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This is a question B3TA Most Haunted

Tell us your first-hand ghost stories and paranormal experiences, and we'll tell you that you are a mental. Extra points for lies tales about filthy ghost sex

Suggested by big_bluberry

(, Thu 13 Sep 2012, 13:23)
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For Monster Munch.....
As indicated before, my mother died very suddenly. It was a coronary thrombosis (I think that was the technical term), basically a DVT went on a little journey from her leg to her heart. All in the matter of around 14 hours. Said ‘see ya later’ to her as I went off to work in the morning, never saw her again. She was admitted to hospital that day, but we were told not to panic, everything would be fine, under control etc etc…..
Unfortunately, things weren’t under control and they had to transfer her, in ambulance, to our major hospital (that deals with these things, funny she didn’t go there first! Questions were asked, but doctors know best apparently……) Whilst transferring, clot moves through heart, massive CPR given, no result, bye bye mum. (also spooky, she told us many years before that a psychic had said she would die a violent death – thanks for that Ms Psychic, something to live with until your UNTIMELY VIOLENT DEATH – but I can just imagine that it wouldn’t have been pleasant if she was in anyway aware.)
So, blissfully unaware this is happening, I am home, in bed, in my jammies, reading my book (possibly Stephen King) when one of our cats, who was my mother’s favourite cat, started up with some scary and mournful yowling. Not your normal ‘get out of my yard or I’ll beat you up’ yowling, but it freaked me out so I went to call her in but couldn’t find her, no amount of calling would bring her in. She stopped after a short time, but still wouldn’t come in.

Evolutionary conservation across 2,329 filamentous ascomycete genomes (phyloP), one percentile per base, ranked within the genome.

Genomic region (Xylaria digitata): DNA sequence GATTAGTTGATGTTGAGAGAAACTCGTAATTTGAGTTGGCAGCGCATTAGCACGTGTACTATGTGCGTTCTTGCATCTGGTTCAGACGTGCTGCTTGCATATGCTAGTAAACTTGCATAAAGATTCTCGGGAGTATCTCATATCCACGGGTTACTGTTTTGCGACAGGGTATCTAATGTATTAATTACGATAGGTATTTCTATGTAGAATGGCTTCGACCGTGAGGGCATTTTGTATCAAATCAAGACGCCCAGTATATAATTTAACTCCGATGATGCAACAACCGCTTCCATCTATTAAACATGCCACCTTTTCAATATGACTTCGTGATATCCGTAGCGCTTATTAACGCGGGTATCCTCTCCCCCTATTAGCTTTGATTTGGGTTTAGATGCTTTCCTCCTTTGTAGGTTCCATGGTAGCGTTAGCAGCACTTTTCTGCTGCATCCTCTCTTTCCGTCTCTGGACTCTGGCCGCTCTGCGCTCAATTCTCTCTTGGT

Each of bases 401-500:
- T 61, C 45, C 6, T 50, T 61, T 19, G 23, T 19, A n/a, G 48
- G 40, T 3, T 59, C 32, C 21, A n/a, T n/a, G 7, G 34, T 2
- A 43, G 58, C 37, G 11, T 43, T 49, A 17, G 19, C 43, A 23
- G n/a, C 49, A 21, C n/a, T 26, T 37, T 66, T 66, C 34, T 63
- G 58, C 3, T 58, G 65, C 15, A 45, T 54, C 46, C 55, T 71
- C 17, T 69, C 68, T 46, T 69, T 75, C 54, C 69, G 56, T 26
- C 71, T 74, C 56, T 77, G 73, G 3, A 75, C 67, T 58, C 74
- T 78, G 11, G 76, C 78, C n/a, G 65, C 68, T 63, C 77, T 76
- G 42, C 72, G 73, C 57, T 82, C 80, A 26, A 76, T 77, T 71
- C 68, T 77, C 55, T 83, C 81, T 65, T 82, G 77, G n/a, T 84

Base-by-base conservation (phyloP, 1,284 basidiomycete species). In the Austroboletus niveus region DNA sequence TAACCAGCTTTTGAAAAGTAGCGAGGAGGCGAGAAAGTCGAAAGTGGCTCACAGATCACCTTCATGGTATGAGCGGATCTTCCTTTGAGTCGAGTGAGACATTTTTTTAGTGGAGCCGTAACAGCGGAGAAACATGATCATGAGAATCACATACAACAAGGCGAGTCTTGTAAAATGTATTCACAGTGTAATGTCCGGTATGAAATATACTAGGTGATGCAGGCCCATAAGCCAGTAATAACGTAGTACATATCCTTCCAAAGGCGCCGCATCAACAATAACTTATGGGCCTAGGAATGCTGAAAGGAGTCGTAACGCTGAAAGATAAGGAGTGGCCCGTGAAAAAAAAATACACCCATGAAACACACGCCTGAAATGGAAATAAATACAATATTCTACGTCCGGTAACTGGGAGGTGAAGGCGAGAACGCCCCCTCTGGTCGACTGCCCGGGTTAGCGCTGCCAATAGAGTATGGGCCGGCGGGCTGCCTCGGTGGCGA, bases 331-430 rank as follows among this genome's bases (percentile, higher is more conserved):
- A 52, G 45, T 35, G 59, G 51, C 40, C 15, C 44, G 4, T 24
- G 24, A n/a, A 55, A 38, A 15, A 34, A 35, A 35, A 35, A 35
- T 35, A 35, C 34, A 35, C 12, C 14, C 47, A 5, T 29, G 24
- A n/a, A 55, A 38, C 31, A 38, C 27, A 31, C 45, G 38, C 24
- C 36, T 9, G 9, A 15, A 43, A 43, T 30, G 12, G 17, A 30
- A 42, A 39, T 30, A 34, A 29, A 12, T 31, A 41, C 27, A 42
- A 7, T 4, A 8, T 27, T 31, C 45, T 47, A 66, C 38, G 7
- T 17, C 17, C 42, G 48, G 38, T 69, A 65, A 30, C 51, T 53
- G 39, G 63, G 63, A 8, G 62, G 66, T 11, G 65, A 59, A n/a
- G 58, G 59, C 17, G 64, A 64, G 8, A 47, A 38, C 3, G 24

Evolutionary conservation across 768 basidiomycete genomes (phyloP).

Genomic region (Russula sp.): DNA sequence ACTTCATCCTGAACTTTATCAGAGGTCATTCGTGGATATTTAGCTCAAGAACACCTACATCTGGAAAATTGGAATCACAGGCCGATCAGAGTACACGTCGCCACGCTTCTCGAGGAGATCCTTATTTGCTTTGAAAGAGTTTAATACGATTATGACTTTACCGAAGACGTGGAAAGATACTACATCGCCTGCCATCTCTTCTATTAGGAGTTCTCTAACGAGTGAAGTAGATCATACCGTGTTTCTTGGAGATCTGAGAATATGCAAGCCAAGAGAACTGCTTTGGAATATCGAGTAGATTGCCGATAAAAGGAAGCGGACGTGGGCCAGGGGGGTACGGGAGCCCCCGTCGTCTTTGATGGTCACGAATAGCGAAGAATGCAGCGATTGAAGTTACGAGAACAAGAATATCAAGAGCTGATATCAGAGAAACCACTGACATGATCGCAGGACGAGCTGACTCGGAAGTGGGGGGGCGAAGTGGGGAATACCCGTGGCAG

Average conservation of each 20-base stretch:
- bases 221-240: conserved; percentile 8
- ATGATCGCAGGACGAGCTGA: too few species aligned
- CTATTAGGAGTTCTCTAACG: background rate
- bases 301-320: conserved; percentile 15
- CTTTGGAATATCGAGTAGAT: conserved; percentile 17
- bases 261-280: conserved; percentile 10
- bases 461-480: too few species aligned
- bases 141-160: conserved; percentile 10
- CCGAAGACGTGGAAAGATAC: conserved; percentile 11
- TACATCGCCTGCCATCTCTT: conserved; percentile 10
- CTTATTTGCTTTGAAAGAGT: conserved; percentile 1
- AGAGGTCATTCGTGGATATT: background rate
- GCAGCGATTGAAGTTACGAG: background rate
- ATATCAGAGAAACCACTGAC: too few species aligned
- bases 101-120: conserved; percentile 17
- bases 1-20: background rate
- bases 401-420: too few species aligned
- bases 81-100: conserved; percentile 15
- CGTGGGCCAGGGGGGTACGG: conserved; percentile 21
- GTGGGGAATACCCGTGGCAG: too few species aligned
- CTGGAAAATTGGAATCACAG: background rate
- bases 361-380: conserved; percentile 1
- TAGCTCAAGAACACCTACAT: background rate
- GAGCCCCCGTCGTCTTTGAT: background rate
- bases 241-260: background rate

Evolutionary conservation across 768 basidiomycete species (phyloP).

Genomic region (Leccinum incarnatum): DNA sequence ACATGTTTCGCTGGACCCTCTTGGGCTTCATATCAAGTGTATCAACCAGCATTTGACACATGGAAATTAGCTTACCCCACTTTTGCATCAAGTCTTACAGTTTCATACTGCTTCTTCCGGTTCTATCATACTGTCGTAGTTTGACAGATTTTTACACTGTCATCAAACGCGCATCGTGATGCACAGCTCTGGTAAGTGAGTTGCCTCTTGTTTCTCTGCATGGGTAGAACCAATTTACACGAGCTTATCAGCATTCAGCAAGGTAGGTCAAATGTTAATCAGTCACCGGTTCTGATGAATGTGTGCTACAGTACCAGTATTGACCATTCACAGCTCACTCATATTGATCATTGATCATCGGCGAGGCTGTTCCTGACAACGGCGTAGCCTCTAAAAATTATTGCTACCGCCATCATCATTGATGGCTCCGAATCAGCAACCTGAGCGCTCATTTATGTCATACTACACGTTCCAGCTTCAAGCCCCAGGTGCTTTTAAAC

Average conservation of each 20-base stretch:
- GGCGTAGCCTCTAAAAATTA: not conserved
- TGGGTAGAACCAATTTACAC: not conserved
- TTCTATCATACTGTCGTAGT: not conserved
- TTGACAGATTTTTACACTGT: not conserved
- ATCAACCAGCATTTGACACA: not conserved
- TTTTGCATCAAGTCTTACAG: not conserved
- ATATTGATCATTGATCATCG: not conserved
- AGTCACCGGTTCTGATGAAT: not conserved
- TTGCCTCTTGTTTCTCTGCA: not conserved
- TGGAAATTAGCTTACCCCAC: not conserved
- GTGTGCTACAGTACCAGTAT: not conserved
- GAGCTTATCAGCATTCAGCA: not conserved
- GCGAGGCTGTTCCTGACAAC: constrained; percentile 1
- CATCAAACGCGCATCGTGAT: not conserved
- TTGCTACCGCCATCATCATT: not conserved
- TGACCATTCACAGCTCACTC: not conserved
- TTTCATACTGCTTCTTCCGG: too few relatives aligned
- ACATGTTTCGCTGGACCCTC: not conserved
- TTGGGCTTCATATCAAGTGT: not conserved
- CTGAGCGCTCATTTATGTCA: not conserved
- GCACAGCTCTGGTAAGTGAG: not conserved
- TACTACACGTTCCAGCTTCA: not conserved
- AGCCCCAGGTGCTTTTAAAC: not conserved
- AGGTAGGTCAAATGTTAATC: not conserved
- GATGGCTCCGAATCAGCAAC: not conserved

Then the phone rang. It was the hospital. My dad answered it, said ‘alright then, I’ll be there soon’ and hung up. He then told me he had to go to the hospital, mum wasn’t well and they asked him to come in. He left, I freaked out, rang the boyfriend and got him to come down to keep me company. I had no idea what was going on, and the idea she could die was not even in my thoughts.
When he arrived he made us a cup of tea, and we were sitting in the kitchen and there was a cardboard box sitting away from us on a cupboard. Noises started to come from it like somebody was playing around with the top folds of the box, and with the sticky tape that seals it. This went on for a minute or so, and I thought there was a mouse or something in it. Boyfriend got up to look and as he approached, it stopped. He looked in there, nothing apart from the tops that had been folded in and the sticky. No mouse, nothing seen escaping from it, nothing.
I then rang the hospital (for I am impatient and I don’t like not knowing). They put me through to emergency, they put my dad on the phone, who told me that mum had died. (as nicely as he possibly could under the circumstances, poor guy, and she had actually died before they rang home so he went in to see his dead wife. Not nice).
So as I said before, it was much later after that I remembered the strange happenings and came to the conclusion that she had come back for a final goodbye. No hugs, no cold spots, no sheets with holes for eyes, just unexplained stuff. Makes me wonder though if there is that moment just after death when you become a free spirit and then…….who knows?
I like to think that there are different dimensions in time and space, and sometimes they meet/cross over. That would be cool. I’ve been watching too much Dr Who……
(, Tue 18 Sep 2012, 0:48, 12 replies)
My mum died suddenly too